The first supervisor is the one I have called "Dangerously Ditzy" because she forgets everything, to the point that she sometimes becomes a health hazard. In the past she has forgotten about heat stricken employees lying comatose on a sidewalk who eventually had to be rescued by their co-workers. I'm not complaining, however, because sometimes this forgetfulness works to my advantage. If she comes after me about that ten clicks of overtime I didn't get authorized yesterday afternoon I can tell her I called and she probably just forgot because she was so busy. If I'm nice enough about it odds are she will believe me.
The next Supervisor is the one I call the Chest Thumper. This man is the stuff future Postmasters, District Managers and, God help us, Executive Vice Presidents are made of. He has absolutely no idea what he is doing, but he will sit in his chair making bold, bombastic proclamations for everyone to hear, thinking that he is being an intimidating tough guy even though he is obviously not one. One thing I have learned about success in Postal Management is that it doesn't matter what you really are, what matters is what the higher ups think you are. So if you make enough noise about busting heads and laying down the law and cracking skulls you will get noticed even if you don't have a clue about how to operate a postal facility.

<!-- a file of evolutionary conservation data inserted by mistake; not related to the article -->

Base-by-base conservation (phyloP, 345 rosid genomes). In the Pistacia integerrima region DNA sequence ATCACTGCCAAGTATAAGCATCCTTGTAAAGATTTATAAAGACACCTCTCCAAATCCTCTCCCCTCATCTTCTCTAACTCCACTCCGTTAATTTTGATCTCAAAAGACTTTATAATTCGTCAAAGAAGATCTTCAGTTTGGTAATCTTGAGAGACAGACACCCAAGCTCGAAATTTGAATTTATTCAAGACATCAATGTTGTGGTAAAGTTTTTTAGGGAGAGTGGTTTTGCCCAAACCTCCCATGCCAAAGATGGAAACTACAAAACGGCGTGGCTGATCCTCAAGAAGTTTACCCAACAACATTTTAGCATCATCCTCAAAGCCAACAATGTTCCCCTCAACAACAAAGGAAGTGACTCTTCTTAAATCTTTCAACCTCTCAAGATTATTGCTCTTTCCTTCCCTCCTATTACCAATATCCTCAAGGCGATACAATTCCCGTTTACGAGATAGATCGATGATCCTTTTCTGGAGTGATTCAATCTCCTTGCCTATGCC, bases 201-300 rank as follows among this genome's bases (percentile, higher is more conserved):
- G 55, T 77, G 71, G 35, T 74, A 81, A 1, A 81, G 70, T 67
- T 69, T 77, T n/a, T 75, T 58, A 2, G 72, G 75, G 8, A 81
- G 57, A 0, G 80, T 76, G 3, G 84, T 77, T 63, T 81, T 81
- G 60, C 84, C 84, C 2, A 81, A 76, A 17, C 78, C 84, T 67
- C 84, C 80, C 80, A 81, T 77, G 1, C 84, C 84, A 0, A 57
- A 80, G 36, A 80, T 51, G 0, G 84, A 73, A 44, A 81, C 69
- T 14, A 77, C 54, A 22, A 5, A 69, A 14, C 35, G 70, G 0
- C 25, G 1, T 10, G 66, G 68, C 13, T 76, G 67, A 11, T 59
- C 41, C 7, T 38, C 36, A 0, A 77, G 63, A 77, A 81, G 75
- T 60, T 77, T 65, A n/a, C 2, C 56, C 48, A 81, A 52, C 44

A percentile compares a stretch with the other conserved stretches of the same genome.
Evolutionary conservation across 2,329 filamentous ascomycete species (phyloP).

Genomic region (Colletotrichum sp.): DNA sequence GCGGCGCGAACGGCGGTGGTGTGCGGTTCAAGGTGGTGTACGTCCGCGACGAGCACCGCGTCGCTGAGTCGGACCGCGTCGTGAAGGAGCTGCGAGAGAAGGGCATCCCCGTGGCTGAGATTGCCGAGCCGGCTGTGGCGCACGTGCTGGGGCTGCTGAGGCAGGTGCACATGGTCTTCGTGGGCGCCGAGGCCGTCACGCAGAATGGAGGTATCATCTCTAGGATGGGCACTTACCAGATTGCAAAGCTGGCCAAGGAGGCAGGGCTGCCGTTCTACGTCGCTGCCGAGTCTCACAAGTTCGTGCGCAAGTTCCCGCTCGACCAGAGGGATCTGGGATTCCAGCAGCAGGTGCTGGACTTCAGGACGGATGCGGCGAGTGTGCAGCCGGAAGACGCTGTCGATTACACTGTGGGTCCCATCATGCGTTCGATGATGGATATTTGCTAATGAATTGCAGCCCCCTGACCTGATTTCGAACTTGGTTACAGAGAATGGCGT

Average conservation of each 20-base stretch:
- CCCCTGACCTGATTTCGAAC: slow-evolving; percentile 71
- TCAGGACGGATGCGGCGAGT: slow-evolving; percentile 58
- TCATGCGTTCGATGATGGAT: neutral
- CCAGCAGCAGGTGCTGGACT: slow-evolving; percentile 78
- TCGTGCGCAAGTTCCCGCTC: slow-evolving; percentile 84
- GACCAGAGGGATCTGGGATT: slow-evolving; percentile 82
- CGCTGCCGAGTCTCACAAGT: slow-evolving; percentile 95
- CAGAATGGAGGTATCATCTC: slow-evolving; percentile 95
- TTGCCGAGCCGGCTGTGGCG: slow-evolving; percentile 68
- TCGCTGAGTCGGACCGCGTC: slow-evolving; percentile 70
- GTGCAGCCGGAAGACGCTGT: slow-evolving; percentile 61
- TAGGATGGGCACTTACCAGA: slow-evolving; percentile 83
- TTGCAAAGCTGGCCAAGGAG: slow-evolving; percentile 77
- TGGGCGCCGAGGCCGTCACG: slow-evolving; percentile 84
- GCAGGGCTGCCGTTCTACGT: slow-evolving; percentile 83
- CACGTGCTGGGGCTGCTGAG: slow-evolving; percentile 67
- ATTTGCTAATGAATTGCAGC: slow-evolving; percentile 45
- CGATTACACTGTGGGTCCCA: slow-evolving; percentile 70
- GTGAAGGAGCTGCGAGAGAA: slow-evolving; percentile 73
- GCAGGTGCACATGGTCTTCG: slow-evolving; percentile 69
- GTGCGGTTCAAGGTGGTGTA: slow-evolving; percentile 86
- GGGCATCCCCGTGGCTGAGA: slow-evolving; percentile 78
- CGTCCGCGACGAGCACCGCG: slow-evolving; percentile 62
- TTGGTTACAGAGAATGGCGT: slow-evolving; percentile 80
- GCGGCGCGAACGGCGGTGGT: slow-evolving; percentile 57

Friday we had ten sick calls in our office, ten sick calls out of 25 routes. It actually didn't turn out as bad as I thought; luckily the mail was pretty light and they called in the CCA Cavalry from all points of the compass to save the day. But when I got back in the office that afternoon Chest Thumper was sitting at the Supervisor's desk, bragging to all the clerks present in very loud tones about he was going to do to keep it from happening again on Saturday.